The Taliban and their allies have killed more than 100 security and civilian personnel linked to the former U.S.-backed Afghan government since seizing power in August, according to a new United Nations report.
The report, an advance copy of which was seen by AFP on Sunday, describes severe curtailing of human rights by Afghanistan’s fundamentalist new rulers.
Taliban officials on Monday rejected the claims, insisting that the reported deaths were linked to “personal enmity” cases and were under investigation.
“The Islamic Emirate has not killed anyone since the amnesty was announced,” the Interior Ministry said on Twitter.
The UN report said that, in addition to the political killings, women’s freedoms and the right to protest had also been curbed.
Despite the Taliban’s promise of general amnesties, the United Nations Assistance Mission for Afghanistan “continued to receive credible allegations of killings, enforced disappearances, and other violations”, the report said.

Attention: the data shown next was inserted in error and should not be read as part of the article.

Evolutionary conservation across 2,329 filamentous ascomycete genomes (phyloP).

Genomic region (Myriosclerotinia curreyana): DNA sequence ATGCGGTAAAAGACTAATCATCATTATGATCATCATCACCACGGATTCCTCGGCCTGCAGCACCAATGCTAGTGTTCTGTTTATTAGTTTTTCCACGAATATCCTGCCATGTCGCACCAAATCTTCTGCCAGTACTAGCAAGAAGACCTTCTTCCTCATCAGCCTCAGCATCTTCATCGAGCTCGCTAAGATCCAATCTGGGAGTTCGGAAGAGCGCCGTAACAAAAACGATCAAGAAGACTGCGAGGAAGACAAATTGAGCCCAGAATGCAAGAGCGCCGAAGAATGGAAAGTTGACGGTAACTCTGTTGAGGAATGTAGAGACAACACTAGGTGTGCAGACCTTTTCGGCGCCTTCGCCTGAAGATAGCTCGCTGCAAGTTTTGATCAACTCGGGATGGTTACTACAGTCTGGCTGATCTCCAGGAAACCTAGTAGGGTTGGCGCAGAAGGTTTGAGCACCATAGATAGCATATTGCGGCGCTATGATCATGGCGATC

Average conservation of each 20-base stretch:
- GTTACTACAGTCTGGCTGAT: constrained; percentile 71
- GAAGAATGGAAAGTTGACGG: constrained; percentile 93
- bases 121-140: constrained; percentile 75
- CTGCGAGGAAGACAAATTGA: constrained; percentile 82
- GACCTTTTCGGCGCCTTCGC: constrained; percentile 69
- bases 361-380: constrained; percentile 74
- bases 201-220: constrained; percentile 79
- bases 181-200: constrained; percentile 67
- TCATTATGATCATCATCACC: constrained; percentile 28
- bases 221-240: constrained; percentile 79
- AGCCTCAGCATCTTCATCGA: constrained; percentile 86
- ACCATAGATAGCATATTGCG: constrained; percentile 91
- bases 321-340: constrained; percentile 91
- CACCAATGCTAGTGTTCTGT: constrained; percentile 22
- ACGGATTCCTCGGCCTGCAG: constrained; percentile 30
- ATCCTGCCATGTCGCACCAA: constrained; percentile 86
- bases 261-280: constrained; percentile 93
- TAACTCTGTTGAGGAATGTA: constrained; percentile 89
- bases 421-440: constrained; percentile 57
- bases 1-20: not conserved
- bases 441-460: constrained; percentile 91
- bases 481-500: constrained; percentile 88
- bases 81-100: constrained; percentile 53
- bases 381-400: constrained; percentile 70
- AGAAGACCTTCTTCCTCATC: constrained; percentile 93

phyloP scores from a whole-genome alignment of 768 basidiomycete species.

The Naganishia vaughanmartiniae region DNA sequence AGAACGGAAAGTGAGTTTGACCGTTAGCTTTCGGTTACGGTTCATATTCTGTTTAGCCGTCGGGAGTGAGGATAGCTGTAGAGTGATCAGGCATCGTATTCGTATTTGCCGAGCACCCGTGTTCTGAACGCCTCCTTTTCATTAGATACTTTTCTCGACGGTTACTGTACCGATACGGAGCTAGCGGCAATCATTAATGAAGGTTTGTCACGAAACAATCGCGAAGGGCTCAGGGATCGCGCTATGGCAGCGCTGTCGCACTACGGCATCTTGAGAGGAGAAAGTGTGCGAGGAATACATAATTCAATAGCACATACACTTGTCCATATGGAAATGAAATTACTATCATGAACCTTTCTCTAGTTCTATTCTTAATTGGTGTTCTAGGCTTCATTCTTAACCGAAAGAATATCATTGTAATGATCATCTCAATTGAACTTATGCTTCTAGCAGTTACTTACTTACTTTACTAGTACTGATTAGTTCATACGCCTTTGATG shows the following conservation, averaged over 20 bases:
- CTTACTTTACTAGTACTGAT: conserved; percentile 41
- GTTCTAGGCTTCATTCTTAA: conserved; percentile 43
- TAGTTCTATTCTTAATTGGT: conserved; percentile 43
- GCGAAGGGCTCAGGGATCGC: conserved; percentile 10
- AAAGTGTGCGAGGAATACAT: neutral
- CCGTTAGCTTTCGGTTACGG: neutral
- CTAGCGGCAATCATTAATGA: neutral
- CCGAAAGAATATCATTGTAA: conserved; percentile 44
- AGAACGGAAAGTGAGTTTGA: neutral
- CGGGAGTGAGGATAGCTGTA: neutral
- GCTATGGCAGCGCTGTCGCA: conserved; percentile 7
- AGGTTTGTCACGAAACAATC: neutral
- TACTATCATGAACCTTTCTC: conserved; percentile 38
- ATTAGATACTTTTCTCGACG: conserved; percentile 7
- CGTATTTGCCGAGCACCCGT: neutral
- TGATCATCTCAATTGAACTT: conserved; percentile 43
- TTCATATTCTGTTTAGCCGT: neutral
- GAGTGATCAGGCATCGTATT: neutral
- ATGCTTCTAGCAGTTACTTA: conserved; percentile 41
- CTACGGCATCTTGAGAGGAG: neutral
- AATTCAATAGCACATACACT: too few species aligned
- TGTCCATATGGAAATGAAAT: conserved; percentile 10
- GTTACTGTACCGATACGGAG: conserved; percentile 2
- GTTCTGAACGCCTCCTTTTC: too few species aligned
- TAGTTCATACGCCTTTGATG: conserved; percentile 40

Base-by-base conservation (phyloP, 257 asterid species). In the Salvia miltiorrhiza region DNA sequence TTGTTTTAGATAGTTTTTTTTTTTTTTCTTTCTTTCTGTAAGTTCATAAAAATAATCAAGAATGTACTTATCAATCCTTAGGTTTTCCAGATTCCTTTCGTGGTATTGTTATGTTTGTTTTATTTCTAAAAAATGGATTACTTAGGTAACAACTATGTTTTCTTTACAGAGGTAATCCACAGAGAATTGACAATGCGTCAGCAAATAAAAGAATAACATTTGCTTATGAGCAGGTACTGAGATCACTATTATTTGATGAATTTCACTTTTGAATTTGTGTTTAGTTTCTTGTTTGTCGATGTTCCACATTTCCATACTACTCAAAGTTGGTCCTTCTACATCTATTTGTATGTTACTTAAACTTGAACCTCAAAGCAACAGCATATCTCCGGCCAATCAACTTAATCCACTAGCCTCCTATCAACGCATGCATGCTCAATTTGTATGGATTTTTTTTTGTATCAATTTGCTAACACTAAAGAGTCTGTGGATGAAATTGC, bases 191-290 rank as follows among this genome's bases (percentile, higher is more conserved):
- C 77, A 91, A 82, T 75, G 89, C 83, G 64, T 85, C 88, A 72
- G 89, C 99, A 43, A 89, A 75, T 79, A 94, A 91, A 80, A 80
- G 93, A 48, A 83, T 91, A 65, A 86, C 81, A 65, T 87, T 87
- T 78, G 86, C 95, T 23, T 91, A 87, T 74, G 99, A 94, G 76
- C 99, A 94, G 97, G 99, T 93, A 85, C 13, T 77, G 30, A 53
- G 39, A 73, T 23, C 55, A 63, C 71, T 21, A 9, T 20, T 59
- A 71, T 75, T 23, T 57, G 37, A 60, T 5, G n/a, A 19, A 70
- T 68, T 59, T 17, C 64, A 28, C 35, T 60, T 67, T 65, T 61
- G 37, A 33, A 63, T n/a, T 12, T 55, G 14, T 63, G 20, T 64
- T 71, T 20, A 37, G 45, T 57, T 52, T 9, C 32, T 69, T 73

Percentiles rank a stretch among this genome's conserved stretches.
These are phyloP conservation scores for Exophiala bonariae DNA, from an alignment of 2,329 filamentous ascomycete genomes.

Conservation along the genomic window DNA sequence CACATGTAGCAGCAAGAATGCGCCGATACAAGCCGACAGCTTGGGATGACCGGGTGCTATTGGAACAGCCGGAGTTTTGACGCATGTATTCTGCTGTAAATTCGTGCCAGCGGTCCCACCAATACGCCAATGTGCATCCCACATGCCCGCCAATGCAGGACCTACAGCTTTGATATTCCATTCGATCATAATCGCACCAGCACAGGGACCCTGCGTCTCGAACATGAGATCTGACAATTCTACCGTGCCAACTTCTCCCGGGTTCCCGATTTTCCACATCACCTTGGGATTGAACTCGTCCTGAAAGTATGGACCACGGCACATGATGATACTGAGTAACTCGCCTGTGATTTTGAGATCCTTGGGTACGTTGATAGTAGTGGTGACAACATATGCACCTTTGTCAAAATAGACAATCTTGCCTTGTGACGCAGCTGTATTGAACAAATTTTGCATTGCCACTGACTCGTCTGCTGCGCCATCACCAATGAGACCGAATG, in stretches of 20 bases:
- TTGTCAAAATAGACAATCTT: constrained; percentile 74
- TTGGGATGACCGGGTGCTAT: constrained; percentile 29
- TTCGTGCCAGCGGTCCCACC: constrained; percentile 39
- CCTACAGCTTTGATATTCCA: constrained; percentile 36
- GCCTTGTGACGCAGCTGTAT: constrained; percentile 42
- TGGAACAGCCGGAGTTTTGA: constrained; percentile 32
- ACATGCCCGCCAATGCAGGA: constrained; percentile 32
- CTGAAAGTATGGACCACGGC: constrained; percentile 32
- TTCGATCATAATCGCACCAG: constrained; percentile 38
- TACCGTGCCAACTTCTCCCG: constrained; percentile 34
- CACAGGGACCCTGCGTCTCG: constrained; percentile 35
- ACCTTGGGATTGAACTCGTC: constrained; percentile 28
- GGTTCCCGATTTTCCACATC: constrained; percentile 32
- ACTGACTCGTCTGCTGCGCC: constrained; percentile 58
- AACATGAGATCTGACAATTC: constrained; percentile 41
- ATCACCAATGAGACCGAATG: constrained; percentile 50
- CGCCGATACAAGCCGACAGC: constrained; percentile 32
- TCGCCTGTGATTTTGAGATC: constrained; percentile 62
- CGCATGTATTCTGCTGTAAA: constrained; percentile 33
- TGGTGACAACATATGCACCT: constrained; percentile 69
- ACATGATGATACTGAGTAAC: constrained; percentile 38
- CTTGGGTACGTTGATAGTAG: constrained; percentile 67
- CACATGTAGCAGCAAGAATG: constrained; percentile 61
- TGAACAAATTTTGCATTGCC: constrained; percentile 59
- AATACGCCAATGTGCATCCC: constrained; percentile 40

The UN said its Afghan mission had received more than 100 reports of killings that it deems credible.
More than two-thirds were “extra-judicial killings committed by the de facto authorities or their affiliates.”
Additionally, “human rights defenders and media workers continue to come under attack, intimidation, harassment, arbitrary arrest, ill-treatment and killings,” it said.
The report also detailed a government clampdown on peaceful protests, as well as a lack of access for women and girls to work and education.
“An entire complex social and economic system is shutting down,” UN Secretary-General Antonio Guterres said.